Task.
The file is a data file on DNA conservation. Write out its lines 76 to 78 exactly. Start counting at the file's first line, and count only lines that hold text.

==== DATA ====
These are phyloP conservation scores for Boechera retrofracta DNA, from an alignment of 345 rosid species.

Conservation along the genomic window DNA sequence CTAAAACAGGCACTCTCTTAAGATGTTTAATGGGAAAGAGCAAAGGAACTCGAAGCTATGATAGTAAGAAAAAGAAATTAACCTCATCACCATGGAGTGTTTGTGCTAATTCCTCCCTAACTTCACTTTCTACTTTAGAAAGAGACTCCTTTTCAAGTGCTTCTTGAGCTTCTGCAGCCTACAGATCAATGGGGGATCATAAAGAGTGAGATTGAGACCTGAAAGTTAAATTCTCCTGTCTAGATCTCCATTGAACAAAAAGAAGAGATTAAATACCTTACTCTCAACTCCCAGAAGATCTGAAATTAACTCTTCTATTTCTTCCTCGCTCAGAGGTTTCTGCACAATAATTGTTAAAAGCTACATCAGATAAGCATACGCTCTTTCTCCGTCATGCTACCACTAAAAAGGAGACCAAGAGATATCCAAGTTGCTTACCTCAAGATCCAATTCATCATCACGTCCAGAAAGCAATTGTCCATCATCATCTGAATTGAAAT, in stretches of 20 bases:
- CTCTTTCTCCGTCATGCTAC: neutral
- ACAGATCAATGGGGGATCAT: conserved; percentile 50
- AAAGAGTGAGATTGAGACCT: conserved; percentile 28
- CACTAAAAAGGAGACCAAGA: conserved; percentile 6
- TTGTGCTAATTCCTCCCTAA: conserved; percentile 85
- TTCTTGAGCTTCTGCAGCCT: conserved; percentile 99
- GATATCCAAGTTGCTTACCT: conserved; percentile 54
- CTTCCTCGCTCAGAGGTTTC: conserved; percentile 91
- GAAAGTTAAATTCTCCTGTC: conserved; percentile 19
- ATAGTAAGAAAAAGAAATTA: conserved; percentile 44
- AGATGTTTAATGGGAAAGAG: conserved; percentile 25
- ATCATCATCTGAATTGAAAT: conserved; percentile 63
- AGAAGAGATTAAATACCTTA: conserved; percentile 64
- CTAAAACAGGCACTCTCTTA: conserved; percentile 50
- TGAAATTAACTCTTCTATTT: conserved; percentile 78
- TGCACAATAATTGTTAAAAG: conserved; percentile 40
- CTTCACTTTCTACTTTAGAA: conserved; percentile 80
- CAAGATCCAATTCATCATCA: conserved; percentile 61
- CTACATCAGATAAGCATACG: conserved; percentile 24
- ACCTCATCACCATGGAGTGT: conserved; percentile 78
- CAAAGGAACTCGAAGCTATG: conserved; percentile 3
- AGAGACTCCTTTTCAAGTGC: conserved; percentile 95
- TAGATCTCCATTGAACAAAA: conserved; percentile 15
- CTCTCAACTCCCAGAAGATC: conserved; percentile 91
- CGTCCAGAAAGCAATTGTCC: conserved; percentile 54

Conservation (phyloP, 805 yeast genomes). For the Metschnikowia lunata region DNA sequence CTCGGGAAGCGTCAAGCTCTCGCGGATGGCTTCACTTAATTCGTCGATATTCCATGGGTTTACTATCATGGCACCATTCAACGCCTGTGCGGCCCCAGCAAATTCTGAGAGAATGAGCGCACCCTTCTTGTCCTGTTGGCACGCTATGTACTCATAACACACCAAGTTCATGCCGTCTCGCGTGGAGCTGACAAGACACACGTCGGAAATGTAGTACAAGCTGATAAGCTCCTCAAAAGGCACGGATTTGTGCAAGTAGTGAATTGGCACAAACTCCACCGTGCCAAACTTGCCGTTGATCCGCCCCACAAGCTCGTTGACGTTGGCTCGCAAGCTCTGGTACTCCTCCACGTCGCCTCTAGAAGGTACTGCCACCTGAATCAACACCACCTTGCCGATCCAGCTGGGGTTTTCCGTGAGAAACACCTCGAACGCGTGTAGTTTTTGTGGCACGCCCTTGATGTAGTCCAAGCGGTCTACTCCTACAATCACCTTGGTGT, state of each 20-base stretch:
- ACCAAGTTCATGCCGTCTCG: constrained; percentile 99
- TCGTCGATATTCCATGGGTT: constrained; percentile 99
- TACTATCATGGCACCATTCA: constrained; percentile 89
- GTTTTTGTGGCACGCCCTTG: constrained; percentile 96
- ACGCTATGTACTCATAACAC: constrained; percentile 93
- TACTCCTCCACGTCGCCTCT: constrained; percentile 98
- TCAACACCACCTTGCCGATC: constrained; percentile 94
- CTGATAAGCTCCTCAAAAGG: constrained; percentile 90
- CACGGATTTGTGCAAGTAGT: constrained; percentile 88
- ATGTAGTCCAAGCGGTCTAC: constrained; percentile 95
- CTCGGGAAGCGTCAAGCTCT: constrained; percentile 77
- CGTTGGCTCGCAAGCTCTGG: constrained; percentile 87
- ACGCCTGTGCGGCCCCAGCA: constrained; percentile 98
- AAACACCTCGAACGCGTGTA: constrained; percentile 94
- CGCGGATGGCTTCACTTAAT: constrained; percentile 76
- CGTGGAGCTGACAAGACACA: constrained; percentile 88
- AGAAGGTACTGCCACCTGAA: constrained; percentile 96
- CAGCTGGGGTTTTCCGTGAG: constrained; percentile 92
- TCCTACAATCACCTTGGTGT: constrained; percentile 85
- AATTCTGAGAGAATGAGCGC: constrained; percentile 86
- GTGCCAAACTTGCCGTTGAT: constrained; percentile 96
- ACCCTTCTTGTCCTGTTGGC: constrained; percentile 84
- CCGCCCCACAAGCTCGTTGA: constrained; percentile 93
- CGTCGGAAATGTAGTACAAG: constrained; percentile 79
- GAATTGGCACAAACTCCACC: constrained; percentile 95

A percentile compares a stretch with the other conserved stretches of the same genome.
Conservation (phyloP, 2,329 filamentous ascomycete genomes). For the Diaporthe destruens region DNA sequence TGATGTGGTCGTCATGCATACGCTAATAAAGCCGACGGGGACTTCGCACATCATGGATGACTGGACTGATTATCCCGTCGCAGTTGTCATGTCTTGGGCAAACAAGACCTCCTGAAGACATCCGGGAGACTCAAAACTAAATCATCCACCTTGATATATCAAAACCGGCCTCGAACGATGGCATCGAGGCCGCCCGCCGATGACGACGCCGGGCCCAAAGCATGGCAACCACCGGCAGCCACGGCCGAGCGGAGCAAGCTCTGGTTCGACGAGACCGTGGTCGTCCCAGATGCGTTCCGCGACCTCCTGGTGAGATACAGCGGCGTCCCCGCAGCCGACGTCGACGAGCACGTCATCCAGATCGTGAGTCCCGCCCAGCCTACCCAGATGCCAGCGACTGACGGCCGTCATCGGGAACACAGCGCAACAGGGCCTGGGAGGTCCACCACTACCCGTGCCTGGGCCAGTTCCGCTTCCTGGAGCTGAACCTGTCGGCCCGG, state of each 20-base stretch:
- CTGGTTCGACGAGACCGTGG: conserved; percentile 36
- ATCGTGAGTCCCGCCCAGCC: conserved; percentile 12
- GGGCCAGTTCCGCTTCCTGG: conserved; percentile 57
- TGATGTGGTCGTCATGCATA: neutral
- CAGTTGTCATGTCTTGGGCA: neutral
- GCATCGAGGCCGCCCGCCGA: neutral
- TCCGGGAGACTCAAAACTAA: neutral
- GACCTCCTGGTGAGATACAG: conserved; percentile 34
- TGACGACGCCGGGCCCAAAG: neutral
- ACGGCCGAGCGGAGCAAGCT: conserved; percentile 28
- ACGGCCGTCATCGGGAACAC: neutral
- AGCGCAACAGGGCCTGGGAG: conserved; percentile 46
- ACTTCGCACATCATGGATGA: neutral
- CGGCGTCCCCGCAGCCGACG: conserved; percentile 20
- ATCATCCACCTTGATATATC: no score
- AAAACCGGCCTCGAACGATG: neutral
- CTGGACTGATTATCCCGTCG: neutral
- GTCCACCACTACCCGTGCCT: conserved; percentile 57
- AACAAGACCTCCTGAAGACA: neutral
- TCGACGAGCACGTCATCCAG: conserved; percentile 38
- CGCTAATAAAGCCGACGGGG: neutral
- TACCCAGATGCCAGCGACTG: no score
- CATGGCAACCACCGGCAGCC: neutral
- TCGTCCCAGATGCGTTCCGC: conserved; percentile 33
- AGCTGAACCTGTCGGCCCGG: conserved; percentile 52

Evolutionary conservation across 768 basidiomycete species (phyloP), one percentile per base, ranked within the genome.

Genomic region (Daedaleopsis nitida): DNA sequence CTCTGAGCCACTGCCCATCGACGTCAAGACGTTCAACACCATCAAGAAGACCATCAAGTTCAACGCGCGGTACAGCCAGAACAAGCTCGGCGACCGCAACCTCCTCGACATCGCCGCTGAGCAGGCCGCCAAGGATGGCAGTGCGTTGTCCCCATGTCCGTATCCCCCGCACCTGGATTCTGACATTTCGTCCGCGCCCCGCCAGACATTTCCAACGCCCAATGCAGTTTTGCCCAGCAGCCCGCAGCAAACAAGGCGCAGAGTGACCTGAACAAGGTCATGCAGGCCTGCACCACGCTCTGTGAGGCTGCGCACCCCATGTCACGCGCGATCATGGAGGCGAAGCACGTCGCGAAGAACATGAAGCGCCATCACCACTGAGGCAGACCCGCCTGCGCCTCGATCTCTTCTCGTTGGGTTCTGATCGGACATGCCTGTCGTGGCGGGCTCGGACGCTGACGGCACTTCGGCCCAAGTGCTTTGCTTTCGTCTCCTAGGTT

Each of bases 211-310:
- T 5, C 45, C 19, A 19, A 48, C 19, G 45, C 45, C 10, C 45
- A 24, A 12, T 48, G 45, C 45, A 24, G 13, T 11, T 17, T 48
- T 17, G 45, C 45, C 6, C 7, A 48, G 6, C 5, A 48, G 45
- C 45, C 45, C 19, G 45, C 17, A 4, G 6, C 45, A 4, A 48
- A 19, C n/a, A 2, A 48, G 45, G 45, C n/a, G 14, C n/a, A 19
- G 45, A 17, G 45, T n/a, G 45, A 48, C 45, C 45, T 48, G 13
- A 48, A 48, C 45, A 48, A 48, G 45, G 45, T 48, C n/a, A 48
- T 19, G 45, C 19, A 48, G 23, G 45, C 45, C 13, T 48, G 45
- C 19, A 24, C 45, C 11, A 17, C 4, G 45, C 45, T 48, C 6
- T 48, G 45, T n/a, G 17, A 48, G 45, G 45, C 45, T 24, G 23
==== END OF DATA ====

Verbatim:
- CGCTAATAAAGCCGACGGGG: neutral
- TACCCAGATGCCAGCGACTG: no score
- CATGGCAACCACCGGCAGCC: neutral